Join Carol Klein and co for prime-time gardening show
The Great Gardening Challenge’s first episode aired on Tuesday, July 2 on Channel 5. You can catch up at My 5.
A six-part gardening competition series is fast becoming compulsive viewing on Channel 5 this summer.
The Great Garden Challenge features eight teams vying to win the title of Great Garden Challenge Champion and the chance to exhibit their garden at RHS Wisley.
In the first four episodes, the contestants compete in heats with two pairs of professional garden designers facing off to transform identically sized spaces while on a strict budget and a 48-hour deadline.
Creating gardens out of under-used spaces
They will take under-used spaces and create gardens that will enhance the lives of war veterans, residents of care homes for the disabled, hospital patients and dementia sufferers.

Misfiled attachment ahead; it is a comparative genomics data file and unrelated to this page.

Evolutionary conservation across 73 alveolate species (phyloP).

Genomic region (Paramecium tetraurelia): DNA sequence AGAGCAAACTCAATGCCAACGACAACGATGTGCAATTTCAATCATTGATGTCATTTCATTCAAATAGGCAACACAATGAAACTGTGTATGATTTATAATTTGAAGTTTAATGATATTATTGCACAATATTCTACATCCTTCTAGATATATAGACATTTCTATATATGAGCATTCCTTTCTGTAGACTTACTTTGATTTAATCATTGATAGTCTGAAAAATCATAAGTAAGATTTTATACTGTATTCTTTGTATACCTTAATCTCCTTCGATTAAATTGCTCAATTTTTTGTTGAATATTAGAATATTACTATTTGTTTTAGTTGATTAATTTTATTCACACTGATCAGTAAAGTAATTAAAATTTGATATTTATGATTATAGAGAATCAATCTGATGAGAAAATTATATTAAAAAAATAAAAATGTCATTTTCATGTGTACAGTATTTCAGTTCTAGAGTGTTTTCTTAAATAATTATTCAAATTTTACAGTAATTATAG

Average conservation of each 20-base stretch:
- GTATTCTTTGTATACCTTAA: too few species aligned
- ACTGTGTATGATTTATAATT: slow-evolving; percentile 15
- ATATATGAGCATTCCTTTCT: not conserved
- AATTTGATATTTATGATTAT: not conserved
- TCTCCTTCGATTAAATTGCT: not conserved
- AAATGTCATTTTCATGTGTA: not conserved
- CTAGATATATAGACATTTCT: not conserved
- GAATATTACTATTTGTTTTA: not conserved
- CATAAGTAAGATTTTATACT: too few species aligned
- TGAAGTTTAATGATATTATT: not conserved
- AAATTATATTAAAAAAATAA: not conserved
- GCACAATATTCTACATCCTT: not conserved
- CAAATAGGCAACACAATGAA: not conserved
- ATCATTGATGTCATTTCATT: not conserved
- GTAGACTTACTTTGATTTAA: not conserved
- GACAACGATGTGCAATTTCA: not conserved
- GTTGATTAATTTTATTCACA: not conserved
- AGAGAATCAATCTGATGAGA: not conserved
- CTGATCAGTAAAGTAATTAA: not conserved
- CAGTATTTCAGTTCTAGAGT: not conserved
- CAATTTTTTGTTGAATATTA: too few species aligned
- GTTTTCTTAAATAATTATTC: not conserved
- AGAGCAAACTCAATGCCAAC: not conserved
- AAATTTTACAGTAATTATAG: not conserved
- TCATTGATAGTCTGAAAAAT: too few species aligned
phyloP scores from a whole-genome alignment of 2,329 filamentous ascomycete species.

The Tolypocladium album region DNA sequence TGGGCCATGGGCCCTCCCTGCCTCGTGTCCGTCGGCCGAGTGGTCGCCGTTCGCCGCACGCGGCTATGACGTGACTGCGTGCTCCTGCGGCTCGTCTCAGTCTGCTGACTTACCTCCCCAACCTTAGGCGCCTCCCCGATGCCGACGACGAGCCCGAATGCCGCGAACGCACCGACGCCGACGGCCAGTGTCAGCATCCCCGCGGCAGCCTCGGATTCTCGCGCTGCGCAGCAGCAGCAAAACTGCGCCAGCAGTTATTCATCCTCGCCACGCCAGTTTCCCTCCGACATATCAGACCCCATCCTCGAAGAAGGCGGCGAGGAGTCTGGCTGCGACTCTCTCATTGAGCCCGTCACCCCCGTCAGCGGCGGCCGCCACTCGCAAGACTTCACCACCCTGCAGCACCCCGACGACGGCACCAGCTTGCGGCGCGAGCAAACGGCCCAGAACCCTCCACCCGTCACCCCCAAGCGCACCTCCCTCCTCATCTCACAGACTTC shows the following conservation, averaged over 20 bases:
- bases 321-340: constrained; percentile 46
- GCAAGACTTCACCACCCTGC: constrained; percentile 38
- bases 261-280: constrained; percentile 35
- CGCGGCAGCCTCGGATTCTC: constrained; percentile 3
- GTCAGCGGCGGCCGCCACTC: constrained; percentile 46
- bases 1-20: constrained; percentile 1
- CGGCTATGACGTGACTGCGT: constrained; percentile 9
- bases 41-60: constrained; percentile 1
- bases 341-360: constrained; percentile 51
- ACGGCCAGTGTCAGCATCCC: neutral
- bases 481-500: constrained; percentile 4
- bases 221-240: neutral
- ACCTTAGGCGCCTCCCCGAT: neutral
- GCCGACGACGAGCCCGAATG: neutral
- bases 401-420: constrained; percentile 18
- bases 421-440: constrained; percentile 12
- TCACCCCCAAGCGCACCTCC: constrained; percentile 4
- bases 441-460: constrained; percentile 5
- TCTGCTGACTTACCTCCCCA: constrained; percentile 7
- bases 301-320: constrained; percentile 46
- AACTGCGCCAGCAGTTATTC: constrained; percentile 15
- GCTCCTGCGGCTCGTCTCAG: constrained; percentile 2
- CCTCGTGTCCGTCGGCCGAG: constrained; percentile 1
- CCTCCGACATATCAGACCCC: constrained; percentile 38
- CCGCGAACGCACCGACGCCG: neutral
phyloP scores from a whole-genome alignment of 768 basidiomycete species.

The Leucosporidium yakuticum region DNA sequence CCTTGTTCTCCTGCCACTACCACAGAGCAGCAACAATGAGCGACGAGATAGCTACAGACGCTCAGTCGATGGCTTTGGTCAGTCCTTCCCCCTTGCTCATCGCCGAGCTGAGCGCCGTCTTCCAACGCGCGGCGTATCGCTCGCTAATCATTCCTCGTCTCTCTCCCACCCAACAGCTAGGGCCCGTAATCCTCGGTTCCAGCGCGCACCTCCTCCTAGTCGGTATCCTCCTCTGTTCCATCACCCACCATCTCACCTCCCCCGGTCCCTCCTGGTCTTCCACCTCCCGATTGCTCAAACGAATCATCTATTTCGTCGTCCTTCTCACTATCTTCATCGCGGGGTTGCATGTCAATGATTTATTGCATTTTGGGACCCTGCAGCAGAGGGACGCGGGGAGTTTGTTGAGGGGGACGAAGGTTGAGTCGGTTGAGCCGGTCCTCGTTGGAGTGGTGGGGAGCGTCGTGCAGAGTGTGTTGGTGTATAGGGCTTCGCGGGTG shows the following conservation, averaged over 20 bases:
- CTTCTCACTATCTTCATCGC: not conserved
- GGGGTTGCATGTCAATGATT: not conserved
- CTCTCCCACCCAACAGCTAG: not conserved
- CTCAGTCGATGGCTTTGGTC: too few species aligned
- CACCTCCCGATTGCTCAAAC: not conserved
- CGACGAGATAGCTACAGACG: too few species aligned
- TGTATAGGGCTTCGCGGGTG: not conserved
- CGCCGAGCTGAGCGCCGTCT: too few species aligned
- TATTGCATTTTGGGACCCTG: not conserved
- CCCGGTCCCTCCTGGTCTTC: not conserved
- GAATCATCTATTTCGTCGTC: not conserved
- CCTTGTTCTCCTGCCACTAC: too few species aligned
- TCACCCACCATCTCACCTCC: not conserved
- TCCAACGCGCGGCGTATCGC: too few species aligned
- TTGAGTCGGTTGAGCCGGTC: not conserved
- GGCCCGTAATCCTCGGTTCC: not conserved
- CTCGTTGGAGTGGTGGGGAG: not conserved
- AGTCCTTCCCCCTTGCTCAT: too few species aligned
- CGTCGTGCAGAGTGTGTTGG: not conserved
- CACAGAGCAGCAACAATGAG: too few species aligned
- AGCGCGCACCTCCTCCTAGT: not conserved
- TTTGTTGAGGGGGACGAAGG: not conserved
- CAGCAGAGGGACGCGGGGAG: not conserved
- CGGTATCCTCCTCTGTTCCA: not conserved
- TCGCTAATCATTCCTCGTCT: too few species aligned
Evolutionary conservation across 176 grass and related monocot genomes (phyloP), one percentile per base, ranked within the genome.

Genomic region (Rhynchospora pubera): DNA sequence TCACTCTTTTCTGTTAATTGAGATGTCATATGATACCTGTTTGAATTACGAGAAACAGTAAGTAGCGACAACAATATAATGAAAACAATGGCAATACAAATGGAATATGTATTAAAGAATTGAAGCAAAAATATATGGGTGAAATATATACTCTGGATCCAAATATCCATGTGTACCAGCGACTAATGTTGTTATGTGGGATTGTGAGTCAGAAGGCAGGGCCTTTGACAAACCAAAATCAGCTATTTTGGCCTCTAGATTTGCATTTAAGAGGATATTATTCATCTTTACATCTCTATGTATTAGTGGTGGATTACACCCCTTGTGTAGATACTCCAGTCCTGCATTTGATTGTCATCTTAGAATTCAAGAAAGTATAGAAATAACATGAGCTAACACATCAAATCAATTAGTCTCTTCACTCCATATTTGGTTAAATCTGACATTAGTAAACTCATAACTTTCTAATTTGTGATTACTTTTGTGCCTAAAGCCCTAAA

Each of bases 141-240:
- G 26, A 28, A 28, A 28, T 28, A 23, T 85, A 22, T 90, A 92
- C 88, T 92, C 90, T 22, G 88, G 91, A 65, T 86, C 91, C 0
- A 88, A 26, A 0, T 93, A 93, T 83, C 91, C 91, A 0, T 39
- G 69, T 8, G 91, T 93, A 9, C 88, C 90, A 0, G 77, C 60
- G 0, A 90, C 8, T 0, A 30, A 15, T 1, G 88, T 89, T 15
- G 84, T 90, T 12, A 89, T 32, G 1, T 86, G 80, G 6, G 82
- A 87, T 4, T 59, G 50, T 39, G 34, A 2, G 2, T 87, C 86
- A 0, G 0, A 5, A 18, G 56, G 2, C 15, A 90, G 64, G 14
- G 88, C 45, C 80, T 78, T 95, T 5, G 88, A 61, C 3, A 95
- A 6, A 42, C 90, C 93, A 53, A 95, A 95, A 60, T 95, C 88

At the end of each heat, show judges Carol Klein and Mark Gregory, who assess the gardens’ design, planning, construction and landscaping.
Four winning pairs go through to the semi-finals before moving into the grand final. In the final episode, the remaining two pairs of designers will create a show garden for RHS Wisley in Surrey, where the curator, Matthew Pottage, will guest judge.
Carol Klein and Mark Gregory are joined by garden designer Diarmuid Gavin and broadcaster Nicki Chapman as show judges.
Greg Barnett, commissioning editor of factual entertainment at Channel 5, said: “This new series combines the nation’s great love of gardening with the opportunity to leave a lasting legacy in a brilliant new competitive format overseen by the prestigious Royal Horticultural Society.”
Elaine Hackett, creative director of production company Crackit Productions, said: “Gardening is one of our favourite pastimes, spanning all age groups, from allotments to window boxes, gardening is, without doubt, the new baking!
“The average Brit will spend £30,000 and eight months of their lives on their garden over the course of a lifetime.
“This format plays to that British love of gardens, creating lasting green legacies, leaving beautifully designed gardens across the country.”